The form of the machine shavings will depend completely on the type of metals being machined. Hard and brittle metals with low strength are often discarded as small and uneven bits, while softer metals or those of higher strength may peel off as coils or ribbons.

Often very sharp and able to cause minor to serious injuries to all those who handle them, it is absolutely essential to remove them immediately before they become airborne.

Hazards of Coolants and Swarf

Health and Safety Risks

Contact with metalworking fluids in machining operations may cause irritation to the skin, eyes, nose, lungs and throat; respiratory diseases, skin diseases and even cancer have also been associated with metalworking fluid exposure. This is all because of the mist they produce, which can easily penetrate the human body through various routes of exposure. The severity of the disease will depend on the kind of fluid used, the type of infection and the duration of the exposure.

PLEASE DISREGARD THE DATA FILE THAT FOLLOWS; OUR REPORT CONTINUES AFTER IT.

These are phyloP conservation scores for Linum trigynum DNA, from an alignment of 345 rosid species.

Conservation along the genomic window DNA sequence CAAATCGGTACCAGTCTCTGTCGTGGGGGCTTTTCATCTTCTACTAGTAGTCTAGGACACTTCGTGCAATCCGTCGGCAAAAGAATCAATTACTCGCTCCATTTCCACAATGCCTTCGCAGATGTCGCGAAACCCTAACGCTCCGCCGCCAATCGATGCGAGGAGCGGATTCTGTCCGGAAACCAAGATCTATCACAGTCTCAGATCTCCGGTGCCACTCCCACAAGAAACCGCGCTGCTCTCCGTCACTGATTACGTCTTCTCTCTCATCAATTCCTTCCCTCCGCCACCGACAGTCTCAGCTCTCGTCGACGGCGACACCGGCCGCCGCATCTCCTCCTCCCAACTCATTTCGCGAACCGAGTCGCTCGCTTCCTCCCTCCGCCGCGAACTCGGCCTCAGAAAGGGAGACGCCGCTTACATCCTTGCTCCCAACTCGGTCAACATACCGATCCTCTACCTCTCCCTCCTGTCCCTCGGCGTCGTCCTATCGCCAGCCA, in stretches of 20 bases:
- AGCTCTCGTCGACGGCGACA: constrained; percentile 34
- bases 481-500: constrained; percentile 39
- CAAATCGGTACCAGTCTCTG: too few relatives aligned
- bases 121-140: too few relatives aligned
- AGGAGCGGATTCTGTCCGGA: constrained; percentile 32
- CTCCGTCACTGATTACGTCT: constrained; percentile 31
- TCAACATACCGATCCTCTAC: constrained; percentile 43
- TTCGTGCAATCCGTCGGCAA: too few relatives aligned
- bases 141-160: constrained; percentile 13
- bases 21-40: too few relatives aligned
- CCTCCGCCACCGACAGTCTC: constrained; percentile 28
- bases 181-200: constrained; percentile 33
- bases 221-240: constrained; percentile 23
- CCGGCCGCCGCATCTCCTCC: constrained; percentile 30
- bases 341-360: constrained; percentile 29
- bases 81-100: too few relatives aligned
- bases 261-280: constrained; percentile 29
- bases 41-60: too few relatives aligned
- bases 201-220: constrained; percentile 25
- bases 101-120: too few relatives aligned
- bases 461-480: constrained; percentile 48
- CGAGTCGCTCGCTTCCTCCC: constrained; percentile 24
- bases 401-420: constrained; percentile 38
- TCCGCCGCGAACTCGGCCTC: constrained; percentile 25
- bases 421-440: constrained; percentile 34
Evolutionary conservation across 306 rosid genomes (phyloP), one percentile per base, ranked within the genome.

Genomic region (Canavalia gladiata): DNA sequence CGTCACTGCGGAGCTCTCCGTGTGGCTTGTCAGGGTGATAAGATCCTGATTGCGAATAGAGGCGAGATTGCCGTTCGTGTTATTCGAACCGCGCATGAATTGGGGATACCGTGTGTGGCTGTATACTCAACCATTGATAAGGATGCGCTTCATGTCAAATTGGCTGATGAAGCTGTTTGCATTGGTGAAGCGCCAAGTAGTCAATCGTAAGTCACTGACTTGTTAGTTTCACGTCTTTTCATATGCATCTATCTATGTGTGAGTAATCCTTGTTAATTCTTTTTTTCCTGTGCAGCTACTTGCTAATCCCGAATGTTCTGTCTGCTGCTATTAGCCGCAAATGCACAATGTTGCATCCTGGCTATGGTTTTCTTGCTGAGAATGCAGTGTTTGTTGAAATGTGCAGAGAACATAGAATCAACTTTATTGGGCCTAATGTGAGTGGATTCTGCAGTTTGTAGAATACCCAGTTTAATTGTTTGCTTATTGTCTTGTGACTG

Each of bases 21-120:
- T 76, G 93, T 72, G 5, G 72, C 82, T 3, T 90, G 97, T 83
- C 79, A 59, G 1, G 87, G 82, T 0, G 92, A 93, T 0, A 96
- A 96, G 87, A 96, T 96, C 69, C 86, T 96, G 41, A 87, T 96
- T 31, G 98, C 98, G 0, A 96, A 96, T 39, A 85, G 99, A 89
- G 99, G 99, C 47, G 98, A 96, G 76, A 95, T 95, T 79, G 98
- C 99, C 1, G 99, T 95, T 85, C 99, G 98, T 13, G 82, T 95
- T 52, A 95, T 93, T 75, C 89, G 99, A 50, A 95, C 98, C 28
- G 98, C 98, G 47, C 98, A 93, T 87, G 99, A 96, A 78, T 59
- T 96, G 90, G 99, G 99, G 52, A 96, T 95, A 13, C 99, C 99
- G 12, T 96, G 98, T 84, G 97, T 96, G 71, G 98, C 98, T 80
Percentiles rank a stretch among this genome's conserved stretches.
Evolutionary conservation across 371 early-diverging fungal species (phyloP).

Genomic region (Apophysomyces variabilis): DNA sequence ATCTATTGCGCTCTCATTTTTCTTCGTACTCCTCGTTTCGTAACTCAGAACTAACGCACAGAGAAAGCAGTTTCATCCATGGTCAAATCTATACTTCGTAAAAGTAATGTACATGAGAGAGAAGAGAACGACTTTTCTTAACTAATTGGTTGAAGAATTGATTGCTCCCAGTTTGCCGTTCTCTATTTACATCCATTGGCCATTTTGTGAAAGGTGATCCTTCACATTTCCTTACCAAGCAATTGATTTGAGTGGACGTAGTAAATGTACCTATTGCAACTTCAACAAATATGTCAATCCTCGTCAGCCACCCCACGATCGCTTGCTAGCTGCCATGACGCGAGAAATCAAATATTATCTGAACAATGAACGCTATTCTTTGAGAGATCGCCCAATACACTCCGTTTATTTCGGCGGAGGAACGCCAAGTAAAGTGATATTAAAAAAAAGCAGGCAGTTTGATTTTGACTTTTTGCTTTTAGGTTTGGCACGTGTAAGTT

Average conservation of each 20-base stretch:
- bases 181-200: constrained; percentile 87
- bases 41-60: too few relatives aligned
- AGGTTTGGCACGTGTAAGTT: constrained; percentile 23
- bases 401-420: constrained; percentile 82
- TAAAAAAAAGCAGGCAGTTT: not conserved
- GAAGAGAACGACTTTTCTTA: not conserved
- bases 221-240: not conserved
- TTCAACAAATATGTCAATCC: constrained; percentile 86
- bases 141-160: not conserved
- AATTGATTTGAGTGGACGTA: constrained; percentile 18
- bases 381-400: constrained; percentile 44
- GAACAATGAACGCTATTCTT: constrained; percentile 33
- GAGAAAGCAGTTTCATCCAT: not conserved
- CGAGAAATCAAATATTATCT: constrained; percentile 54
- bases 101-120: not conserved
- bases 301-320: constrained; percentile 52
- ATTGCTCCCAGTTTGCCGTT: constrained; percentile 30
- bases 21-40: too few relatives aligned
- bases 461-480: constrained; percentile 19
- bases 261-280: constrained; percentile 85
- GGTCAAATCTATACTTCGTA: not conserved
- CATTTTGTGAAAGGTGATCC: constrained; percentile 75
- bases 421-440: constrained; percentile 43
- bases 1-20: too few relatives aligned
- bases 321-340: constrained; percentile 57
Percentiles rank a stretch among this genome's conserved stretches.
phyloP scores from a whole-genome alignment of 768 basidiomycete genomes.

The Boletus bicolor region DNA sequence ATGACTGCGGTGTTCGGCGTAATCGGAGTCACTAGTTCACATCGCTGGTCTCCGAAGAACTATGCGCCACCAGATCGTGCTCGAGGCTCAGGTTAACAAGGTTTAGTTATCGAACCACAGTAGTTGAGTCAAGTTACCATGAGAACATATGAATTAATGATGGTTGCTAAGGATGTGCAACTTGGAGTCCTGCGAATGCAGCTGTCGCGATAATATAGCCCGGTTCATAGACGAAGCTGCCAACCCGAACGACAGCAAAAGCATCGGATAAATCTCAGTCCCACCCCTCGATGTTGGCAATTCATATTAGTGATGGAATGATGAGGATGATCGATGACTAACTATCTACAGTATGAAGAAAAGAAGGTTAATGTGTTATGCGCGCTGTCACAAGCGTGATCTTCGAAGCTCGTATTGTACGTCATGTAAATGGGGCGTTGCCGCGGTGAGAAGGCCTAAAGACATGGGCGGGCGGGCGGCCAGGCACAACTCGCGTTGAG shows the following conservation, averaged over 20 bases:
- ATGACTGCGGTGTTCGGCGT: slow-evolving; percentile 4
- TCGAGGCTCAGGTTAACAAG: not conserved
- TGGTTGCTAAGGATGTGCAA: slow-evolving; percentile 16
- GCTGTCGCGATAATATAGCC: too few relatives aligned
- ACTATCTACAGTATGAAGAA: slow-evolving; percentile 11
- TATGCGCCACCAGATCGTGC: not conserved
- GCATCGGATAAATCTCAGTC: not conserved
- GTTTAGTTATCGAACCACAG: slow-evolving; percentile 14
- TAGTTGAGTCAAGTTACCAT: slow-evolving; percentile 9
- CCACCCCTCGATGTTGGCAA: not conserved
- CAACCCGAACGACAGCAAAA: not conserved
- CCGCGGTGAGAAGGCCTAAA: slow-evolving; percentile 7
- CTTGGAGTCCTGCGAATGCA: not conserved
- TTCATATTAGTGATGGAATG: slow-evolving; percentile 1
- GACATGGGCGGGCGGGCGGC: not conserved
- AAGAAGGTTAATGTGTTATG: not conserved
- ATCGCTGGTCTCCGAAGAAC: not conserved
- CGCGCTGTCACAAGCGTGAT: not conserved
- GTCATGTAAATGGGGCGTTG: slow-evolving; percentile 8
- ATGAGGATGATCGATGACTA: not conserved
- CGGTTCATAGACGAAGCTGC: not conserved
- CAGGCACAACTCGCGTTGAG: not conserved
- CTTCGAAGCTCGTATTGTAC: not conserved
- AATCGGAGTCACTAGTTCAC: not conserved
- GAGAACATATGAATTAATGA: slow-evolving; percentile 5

On the other hand, swarf – with most chips being razor sharp – may cause shrapnel wounds, as they often ricochet and fly more than a few metres during the machining procedure. Needle-like swarf can cause puncture wounds that may either be insignificant or severe, depending on their size. What’s more, swarf not only causes injuries to employees, it also severely damages the machinery.

Fire Hazards

The most combustible among the four metalworking fluids are straight oils, as they can easily build up heat and therefore create a mist that can cause dangerous and contaminated work conditions – the mists produced by this fluid also have the potential to be fire and explosion hazards.